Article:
Those experiences stay with you after it all. After all the writing and advocacy, what it always comes back to is those interactions with people. What I cherish about my time at the IHRP is the experiences of hearing people’s stories and bringing them to light, and that’s still the part that I’m trying to preserve in this role. In some ways in this position, people almost expect you not to get into the weeds or dirty your hands, but I’ve tried to continue engaging with people at a personal level. The job to me wouldn’t be meaningful if it was only meeting with Ministers, giving speeches, and talking with media. For me the most meaningful thing is just meeting average people. We are doing a huge amount of work around Indigenous reconciliation and I am going up to Kenora later this month. Most of our time will be spent listening to Indigenous people talk about their experiences, rather than just going and meeting dignitaries. I want to keep that as a focus in my career and in my life.
RG: Are you able to tell us a bit about any projects you’re working on? What’s next for the Commission?
RM: Currently the priorities for the Commission are reconciliation, criminal justice, poverty, and education.
From an international law perspective, I’m really excited about working on the priorities related to Indigenous rights and poverty because there is a lot the OHRC can learn from international law. International law is so much more developed on economic, social, and cultural rights. We can take a lot from the international system in terms of how can we start talking about poverty for example as a human rights issue.
I’m also really excited about all our work around reconciliation. It’s another of those areas that needs significant light shed on it. Before the Truth and Reconciliation Commission’s final report, I don’t know that I even had a full appreciation of the history of colonialism and the enduring impacts of it, so I think there is a lot of work for us to do as a country, and I’m excited to be one little part of that.
RG: Your work is inspirational to so many students and aspiring advocates. What message do you have to those who want to follow in your footsteps? What do you wish you would have known when you were in law school or just starting out your career?
RM: I think what distinguished me from my other friends who were interested in human rights wasn’t my marks or anything in that respect: it was just not giving up. I was always really committed to having a career in this area in a long term way, even when it didn’t materialize in my first year or two of practice, I was always trying to figure out a way to work in the public interest. That tenacity was what ultimately led me to the decisions and opportunities that got me here.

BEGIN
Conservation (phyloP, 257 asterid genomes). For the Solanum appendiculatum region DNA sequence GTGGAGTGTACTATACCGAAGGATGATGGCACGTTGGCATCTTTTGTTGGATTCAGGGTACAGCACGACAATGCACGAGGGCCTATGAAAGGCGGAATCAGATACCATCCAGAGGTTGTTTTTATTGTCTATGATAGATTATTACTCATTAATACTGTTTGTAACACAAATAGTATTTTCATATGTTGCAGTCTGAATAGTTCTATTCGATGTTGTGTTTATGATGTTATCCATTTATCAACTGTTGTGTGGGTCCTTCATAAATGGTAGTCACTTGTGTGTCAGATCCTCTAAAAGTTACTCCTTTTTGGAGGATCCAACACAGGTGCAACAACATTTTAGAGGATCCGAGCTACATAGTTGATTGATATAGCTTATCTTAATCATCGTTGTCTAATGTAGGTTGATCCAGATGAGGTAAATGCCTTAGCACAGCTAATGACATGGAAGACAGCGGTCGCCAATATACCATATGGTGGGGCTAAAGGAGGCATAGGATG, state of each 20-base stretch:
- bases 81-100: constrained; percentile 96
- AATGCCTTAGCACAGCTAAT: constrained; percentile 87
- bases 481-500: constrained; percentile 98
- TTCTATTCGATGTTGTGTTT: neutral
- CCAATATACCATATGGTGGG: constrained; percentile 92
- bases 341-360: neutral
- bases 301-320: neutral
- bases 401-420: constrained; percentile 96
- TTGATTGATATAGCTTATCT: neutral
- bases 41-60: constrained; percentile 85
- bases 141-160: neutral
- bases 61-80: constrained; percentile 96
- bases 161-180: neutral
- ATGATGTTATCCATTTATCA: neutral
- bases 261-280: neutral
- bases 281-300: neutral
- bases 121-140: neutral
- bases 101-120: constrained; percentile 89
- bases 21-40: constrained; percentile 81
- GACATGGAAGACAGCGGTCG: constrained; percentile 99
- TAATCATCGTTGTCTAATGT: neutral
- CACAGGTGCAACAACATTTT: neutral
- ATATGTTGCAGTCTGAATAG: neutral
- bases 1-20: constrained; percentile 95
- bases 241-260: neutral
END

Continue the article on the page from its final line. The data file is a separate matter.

I think it’s much easier if you define your career path like, “I want to have a job where I get to hear people and help them.” There are a lot of jobs out there that allow you to do that. I think it’s about thinking about human rights or social justice in a broader way, because there are so many jobs that are really conventional law jobs – family lawyers, immigration lawyers, criminal lawyers – where you can have tremendous impact on individual people and experiences. If you keep your eye on that, it’s a much more attainable goal. Of course, other opportunities may come out of that, but you have to start small rather than expecting that you’ll have your dream job right away.
I think the worry is that if it doesn’t happen for you right out of school, about 50% of people will think, “I wasn’t destined to do that,” or “ I wasn’t good enough,” but actually the number of opportunities that are open at that stage are pretty small. One thing that is really important to me to share with students, is that students should think about the 5 years post-graduation as still being part of their education, because those years are actually about developing skills. Whether you do that downtown or wherever, it doesn’t matter, as long as you are developing some really important skills. To me, the skills that were the most important were advocacy – written and oral advocacy. And students should remember that they can make a meaningful contribution, even if it is not through their formal employment. A lot of people do amazing work as volunteers, working in community at the grassroots level, or giving back to the law school. There are lots of ways to contribute, and not everyone is destined to become a human rights lawyer, and for some people it’s not even within their means to do that because of student debt and realities of their lives. That’s all okay and there are so many ways to contribute back and change peoples’ lives in a meaningful way.